They follow a league with several ‘United’ teams and are befuddled about why a league in this nation would take issue with Minnesota United’s name. (Hopefully none of your advisers have been foolish enough to suggest the millions of EPL fans around the world are confused by seeing Manchester United, West Ham United and Newcastle United in the same league.) There is absolutely nothing MLS could say to fans of the EPL about the necessity of this rebrand that would squash their derisive laughter. If you don’t believe me, please head over to a local EPL bar in New York and try it out. See how the core audience you’ve been trying to attract for twenty years reacts to hearing your league can have two teams named ‘United’ but not a third.
When I work to bring new fans to MNUFC (and unwittingly in reach of its sponsors), these “eurosnobs” are my bread and butter. The love the sport and make time for it. However they also subscribe to deeply entrenched stereotypes about US Soccer which I then have to take the time to break down using calm reasoning. But this rebranding issue has no reasonable explanation. So in addition to there being an asterisk to every MNUFC related conversation with an existing fan, you’ve now made it harder to attract a strong source of potential new fans and instead given them another reason to put down domestic soccer.
Finally, removing the ‘United’ moniker will strain my own relationship both with this team and domestic soccer in general. I have been one of the strongest proponents of domestic soccer you can ask for. Soccer fans can’t escape a conversation with me before I mention my fervent support for MNUFC and the local game. And yet, I’m truly not sure I want to continue down that path if this rebrand takes place.
Dr. Bill McGuire saved pro soccer in this state. It’s his tremendous insight as a businessperson and owner that made this club’s rebirth and growth possible. By instituting this arbitrary change, you’re repudiating his reasoning, insulting his investment in this team, and the work his staff have done in marketing soccer in this state. Regardless of how Dr. McGuire and the MNUFC front office feel about that, it sure infuriates me.
One of the strongest qualities of Minnesota United FC has been its respect for its supporters. This rebrand strips that away and in the process ignores the strong views of the team’s owner and supporters. To see the rebrand being pushed through would send the signal to fans that you either don’t trust our intelligence (in regards to United confusion) or that you consider us to be mindless consumers that you can yank around at will. It would tell fans that decisions such as moving the team away are not at all far from the realm of possibility. I would imagine you don’t want your fans to feel this way about your league or this team.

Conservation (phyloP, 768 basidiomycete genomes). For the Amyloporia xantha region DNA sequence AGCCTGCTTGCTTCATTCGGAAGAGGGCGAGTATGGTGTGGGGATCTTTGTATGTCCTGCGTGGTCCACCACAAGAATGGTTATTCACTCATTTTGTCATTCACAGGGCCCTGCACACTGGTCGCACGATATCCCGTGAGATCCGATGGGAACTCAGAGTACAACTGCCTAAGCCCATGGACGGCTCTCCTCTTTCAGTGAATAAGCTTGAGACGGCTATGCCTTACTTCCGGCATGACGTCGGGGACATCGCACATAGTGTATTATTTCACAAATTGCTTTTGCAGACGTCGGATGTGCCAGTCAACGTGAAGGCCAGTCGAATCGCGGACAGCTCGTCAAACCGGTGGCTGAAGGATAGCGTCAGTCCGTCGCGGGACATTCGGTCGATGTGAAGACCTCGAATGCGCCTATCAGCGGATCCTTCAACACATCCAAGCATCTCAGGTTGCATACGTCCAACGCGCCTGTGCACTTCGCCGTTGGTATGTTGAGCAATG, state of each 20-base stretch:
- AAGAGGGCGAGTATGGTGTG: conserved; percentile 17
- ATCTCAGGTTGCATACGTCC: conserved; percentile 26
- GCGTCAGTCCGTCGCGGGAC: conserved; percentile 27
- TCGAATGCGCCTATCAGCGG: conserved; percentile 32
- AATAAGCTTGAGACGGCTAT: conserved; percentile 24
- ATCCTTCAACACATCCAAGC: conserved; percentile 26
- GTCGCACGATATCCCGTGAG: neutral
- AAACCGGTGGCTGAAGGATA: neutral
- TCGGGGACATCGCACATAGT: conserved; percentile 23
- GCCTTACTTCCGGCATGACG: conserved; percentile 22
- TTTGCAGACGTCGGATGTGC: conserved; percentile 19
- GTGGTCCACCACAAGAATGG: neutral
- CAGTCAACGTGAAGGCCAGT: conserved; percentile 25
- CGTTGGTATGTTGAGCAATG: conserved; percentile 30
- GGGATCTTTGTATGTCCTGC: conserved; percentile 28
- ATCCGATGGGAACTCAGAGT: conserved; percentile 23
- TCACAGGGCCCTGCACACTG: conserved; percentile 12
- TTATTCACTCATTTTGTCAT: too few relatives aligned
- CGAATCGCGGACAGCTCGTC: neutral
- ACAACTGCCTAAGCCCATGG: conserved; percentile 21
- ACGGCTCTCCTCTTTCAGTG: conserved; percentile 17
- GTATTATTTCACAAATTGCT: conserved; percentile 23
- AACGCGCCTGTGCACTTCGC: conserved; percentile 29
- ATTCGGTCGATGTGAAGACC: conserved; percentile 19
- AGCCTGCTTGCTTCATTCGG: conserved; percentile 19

To see a domestic league make a decision with no provocation, which comes with all the obviously negative consequences enumerated above, weakens my faith in that league’s leadership. It also tells me that they don’t trust the people running “my team”; the ones who I feel understand my needs (as a soccer fan in Minnesota) the best. It would make me ask myself if I truly wanted to continue introducing new people to the league or the team. In short it would dramatically reduce the connection I feel to local soccer and the level of entertainment I receive from it. What’s the point of involving yourself so deeply in something when the powers that be show that they don’t seem to know what they’re doing?
Let’s recap. A rebrand annoys your owner-investor, annoys your fans, helps others ridicule you, and leaves unnecessary PR baggage on both the league and the team. Calling that an “own goal” would be generous. I’d say it’s more on the order of a player pulling on the opposing team’s jersey mid-way through the game, knocking one in against his team, and celebrating the goal. It strains logic and reason to that extent.
I know there are intelligent people in the MLS boardroom who have raised these same points. I strongly urge you to listen to these voices. Not doing so will be a blunder that will leave an indelible stain on this team and its league. It will lose you local goodwill, the fans, and their monetary investment in your league, its sponsors and Minnesota United FC. Keep Minnesota United behind this team and behind MLS.